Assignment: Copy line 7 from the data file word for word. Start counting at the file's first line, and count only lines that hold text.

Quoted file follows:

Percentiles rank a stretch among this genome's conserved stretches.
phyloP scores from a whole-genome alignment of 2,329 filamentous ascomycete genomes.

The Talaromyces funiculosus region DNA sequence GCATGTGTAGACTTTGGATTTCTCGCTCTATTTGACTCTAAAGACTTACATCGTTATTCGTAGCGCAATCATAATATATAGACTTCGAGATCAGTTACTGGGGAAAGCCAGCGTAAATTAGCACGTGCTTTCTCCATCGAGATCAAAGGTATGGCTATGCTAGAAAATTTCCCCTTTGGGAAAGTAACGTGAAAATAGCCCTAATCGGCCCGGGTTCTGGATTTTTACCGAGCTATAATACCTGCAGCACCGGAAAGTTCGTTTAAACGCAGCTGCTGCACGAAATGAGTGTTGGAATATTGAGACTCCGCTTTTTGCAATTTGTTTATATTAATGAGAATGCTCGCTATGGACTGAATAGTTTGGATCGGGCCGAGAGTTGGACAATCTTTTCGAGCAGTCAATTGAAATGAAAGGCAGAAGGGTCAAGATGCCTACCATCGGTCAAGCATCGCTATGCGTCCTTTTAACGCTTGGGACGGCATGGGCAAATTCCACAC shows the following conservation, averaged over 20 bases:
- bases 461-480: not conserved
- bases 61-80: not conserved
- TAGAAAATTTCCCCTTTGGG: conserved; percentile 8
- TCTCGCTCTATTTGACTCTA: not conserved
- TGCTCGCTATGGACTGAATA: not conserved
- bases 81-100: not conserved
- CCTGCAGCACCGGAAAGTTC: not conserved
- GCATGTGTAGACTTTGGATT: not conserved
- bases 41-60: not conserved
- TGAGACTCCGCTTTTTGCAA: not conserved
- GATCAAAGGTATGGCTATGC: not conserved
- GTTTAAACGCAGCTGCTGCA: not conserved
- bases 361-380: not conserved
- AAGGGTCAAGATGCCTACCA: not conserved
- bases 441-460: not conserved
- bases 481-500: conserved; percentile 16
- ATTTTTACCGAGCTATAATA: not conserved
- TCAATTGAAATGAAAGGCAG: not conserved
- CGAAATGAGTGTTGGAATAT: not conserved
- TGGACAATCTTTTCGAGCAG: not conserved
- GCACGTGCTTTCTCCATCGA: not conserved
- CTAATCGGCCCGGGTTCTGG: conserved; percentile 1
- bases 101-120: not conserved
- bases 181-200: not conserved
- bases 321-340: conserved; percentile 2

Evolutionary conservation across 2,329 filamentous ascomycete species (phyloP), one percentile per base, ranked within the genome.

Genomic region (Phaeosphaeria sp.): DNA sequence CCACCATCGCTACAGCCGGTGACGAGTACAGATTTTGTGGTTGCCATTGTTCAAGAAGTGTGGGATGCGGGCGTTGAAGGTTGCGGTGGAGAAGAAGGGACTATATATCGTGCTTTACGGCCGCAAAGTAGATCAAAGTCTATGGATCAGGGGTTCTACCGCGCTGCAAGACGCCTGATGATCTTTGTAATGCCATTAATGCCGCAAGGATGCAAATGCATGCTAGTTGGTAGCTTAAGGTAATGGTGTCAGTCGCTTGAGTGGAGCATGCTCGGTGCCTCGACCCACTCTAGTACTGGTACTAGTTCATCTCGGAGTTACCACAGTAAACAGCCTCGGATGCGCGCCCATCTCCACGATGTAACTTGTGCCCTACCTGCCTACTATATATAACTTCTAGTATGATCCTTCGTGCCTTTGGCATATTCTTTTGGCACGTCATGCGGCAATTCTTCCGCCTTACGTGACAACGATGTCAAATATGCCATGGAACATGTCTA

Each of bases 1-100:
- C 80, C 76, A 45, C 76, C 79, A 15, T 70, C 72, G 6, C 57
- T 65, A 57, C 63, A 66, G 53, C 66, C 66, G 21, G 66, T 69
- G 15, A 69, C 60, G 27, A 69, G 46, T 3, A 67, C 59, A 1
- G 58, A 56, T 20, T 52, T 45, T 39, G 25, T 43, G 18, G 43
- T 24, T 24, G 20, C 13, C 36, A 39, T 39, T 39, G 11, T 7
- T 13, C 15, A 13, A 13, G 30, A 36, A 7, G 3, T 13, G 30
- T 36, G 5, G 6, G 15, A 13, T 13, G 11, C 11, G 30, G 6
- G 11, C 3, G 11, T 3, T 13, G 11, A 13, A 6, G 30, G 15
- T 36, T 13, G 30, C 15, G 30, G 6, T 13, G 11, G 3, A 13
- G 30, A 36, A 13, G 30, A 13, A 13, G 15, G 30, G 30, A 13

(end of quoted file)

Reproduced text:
- TCTCGCTCTATTTGACTCTA: not conserved